2 Prong Electric Outlets
Are there two-prong outlets in the home? You may need to take additional precautions to make sure they are safe to use. Two-prong outlets were once the norm in older homes but they are no longer safe and effective.
Let’s first take a look at the prongs on electrical tools, extension cords, and other devices before you remove them from your 2 prong outlets. Let’s find out why they exist and how we can upgrade them to code 3 prong outlets.
Are Two Prong Outlets Dangerous?
Two-prong outlets are dangerous and outdated because they lack grounding. Grounding is the way electricity is safely transferred when there is an unstable current. A short circuit is an electrical event that causes dangerous current to travel through ground wires. This allows the current to safely transfer and not shock you or your plugged-in appliance.
This is why two-prong outlets are the most dangerous type of outlet.
Two-Prong Outlets Upgraded to GFCI
Ground fault circuit interrupter or GFCI outlets are designed for protection against electric shock. This is the only three-prong outlet that can be used to replace two-prong outlets without violating NEC code guidelines. Even without the grounding component, GFCI outlets still provide protection against electric shock. If you replace a 2-prong outlet with the GFCI outlet, it must be marked with a “No Equipment Ground” sticker.
Rewire your Two-Prong Outlet’s box
Your two-prong outlet might not have a grounded wire, but your electrical system may. Even though it might be hidden, ground wire may still be present in older homes.
You will need to have your electrical system checked by a licensed electrician in order to determine if it can be done.
FAQs About 2 Prong Electrical Outlets
Are two prong outlets safe to use?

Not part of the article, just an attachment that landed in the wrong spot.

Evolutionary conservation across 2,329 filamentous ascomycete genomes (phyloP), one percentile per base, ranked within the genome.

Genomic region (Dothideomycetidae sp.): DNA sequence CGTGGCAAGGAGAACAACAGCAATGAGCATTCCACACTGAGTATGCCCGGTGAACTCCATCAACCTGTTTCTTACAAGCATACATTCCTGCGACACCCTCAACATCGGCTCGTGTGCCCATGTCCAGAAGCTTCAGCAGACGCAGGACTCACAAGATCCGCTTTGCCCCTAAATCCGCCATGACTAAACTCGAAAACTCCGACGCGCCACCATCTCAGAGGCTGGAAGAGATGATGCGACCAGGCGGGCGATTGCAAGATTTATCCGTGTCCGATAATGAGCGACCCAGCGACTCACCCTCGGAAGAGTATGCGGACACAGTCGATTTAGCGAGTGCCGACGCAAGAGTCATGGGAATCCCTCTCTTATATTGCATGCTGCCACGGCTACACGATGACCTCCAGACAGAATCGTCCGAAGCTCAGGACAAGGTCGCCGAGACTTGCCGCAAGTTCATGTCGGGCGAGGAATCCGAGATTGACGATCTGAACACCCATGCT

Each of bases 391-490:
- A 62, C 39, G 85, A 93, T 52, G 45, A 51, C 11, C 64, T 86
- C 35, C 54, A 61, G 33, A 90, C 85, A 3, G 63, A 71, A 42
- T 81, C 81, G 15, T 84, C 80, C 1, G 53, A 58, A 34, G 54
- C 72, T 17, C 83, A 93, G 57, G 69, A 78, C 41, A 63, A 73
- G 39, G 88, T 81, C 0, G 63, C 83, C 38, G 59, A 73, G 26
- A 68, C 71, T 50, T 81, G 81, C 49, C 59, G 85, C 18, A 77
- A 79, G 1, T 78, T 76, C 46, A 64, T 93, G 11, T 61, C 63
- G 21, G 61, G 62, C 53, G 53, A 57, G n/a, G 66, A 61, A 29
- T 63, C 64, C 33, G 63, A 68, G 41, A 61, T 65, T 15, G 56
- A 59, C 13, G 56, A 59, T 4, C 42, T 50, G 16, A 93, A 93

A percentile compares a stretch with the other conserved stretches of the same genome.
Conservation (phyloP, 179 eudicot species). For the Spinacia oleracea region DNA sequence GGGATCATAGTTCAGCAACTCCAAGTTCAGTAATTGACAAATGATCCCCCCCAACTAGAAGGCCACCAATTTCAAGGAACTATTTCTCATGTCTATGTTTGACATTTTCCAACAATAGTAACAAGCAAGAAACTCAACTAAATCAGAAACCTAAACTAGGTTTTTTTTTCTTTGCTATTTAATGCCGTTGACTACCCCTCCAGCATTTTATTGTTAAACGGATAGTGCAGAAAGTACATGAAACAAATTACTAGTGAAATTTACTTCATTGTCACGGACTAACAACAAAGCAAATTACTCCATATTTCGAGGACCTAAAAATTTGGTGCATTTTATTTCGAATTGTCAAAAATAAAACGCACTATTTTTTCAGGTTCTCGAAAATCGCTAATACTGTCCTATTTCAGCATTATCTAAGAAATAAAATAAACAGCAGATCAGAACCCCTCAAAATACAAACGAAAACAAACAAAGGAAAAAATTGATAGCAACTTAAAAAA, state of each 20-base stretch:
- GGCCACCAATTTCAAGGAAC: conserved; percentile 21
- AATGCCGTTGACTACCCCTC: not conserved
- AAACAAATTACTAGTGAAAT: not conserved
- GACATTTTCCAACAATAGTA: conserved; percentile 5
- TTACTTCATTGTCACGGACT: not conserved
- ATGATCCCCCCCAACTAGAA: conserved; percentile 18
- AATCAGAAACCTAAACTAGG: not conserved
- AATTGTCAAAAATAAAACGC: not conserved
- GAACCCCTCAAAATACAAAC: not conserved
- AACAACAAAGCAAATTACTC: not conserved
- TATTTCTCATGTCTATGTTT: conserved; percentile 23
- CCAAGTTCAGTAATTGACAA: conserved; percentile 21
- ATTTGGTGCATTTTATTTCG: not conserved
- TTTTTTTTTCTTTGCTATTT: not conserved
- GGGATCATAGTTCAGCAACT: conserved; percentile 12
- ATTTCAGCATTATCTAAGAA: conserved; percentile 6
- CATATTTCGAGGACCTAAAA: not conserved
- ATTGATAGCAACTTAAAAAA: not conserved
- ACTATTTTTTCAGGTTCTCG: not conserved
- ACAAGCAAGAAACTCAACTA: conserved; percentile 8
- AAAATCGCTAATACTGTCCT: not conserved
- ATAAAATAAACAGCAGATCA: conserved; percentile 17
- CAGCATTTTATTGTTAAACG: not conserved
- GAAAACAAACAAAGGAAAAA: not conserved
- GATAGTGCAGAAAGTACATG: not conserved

There is nothing wrong with using the two prong outlets. They aren’t dangerous. But, you should not plug a three-prong plug into a two-prong outlet. Refrain from using the adapter that converts two-prong outlets to three-prong outlets to plug in power cords or overload the circuit.
What is the cost of changing 2 prong outlets into 3-prong outlets?
If no walls are required to be opened, expect to pay $25-30 per linear foot for running new wire. All things considered, the cost of upgrading to a 3-prong outlet ranges from $100 to $300.
How can you make a 2-prong outlet more secure?
Install a ground fault circuit interrupter (GFCI) receptacle to increase the safety of your existing two-prong outlets. Even if the GFCI is not connected to a ground, it will protect you from a fatal shock.
Do You Have Two Prong Outlets?
If there is no grounding wire in the circuit that powers an outlet, you can replace it with another two-prong outlet. If you have to replace a two-prong outlet that is damaged, the National Electrical Code doesn’t allow you to break any codes.
Get Your 2 Prong Outlets Up to Code
Replace it with a GFCI
Retrofitting a Three Prong Receptacle without Rewiring
Rewire the Panel
Your outlets can be upgraded to a ground fault interrupter (or GFCI). The National Electrical Code states that outlets must be tamper-resistant if they are installed at least 5.5 feet above ground level. You must also label the outlet with “GFCI protected” or “no equipment ground”.
To provide ground, hire an electrician to rewire your panel using a three-wire circuit. This is the best way for your electronics and family to be protected from potential power surges and electrocution.
2 Prong Wall Outlet Conclusion
Do not buy adapters that convert 3 prongs to 2 prongs. Get your electrical outlets replaced. This will ensure your safety and that of your family. Contact us to speak to an electrician or complete the form below.